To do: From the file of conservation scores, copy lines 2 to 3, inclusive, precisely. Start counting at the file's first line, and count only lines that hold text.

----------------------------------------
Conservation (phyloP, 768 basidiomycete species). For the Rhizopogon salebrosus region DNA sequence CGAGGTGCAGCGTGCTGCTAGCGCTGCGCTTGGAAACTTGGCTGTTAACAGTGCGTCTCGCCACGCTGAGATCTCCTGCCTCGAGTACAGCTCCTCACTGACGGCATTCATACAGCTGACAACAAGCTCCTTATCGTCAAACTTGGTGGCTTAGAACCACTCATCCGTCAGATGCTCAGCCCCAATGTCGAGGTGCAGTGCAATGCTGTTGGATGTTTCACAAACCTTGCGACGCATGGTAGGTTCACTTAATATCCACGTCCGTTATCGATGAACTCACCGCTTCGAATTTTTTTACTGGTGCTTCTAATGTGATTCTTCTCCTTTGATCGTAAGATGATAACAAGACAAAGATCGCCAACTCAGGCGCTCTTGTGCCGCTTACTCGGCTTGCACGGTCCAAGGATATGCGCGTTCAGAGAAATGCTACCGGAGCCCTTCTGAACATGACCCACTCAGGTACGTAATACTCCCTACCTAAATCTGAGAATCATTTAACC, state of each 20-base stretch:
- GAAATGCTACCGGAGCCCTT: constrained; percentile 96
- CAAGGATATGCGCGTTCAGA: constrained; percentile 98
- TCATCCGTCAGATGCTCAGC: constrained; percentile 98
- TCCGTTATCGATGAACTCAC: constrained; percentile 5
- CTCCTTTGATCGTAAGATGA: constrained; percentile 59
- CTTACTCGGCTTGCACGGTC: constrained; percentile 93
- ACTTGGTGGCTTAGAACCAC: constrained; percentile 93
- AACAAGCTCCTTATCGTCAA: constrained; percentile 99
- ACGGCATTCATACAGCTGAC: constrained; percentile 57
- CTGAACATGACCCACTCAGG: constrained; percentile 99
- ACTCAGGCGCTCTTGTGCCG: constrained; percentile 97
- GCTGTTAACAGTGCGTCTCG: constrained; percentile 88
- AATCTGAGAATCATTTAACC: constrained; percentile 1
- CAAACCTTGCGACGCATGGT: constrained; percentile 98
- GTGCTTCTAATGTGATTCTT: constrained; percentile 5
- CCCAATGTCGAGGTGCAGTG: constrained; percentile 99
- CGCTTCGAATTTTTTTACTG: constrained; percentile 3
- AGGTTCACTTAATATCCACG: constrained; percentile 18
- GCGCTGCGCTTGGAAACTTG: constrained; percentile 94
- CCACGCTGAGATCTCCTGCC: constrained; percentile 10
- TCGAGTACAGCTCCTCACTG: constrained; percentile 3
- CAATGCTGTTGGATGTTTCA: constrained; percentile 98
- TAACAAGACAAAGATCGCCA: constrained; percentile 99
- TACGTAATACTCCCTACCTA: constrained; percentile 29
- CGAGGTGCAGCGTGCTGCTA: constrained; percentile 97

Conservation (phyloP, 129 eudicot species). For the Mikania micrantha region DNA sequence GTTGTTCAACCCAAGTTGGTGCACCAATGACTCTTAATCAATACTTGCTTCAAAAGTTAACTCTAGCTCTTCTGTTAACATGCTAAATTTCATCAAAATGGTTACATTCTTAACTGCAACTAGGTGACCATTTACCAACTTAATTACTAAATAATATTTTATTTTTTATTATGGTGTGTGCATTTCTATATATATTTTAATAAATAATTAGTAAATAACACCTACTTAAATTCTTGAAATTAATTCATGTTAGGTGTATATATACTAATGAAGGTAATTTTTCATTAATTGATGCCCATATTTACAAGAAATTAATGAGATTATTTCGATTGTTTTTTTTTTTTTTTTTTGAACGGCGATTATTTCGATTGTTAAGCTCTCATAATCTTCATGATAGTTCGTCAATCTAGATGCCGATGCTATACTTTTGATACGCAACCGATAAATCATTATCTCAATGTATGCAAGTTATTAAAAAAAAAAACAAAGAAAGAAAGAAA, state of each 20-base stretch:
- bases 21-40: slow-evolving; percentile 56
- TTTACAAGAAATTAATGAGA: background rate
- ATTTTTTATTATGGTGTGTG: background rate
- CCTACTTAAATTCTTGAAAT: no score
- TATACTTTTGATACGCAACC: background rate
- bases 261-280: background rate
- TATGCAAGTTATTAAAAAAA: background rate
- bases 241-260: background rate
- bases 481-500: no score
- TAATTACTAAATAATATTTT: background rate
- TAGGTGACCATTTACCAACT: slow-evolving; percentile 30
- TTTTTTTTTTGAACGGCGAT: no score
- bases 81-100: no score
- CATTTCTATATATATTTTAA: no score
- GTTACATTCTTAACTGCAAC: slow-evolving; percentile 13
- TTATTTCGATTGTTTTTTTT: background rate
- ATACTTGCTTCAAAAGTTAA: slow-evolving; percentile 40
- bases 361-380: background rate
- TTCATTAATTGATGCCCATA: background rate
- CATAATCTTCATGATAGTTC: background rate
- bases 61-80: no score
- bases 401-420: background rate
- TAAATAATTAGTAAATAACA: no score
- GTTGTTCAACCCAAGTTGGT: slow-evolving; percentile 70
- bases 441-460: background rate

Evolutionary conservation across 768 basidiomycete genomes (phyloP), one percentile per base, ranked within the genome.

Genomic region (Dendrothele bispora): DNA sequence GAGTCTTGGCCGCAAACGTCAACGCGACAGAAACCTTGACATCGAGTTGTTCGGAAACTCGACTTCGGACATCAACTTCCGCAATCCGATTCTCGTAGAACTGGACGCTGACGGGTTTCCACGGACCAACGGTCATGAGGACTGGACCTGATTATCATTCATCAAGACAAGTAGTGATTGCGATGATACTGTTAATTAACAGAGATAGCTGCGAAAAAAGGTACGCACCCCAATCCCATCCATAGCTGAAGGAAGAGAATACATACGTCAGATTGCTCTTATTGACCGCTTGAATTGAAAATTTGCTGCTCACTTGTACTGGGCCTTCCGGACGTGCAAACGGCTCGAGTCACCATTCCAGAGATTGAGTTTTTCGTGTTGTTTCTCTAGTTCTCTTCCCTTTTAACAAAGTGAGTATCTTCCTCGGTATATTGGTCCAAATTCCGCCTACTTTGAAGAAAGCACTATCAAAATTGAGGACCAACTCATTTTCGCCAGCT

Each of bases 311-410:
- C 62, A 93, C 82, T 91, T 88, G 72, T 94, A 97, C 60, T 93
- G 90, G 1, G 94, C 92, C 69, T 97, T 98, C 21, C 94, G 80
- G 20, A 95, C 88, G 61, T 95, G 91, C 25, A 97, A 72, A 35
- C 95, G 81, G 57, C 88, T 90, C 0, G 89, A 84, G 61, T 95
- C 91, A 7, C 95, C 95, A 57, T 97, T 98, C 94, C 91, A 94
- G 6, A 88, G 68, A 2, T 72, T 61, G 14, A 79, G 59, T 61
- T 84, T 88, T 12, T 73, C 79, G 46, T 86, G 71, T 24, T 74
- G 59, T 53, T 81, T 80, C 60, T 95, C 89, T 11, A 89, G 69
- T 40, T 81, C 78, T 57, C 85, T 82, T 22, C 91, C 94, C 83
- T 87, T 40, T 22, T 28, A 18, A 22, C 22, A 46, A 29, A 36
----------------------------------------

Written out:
- GAAATGCTACCGGAGCCCTT: constrained; percentile 96
- CAAGGATATGCGCGTTCAGA: constrained; percentile 98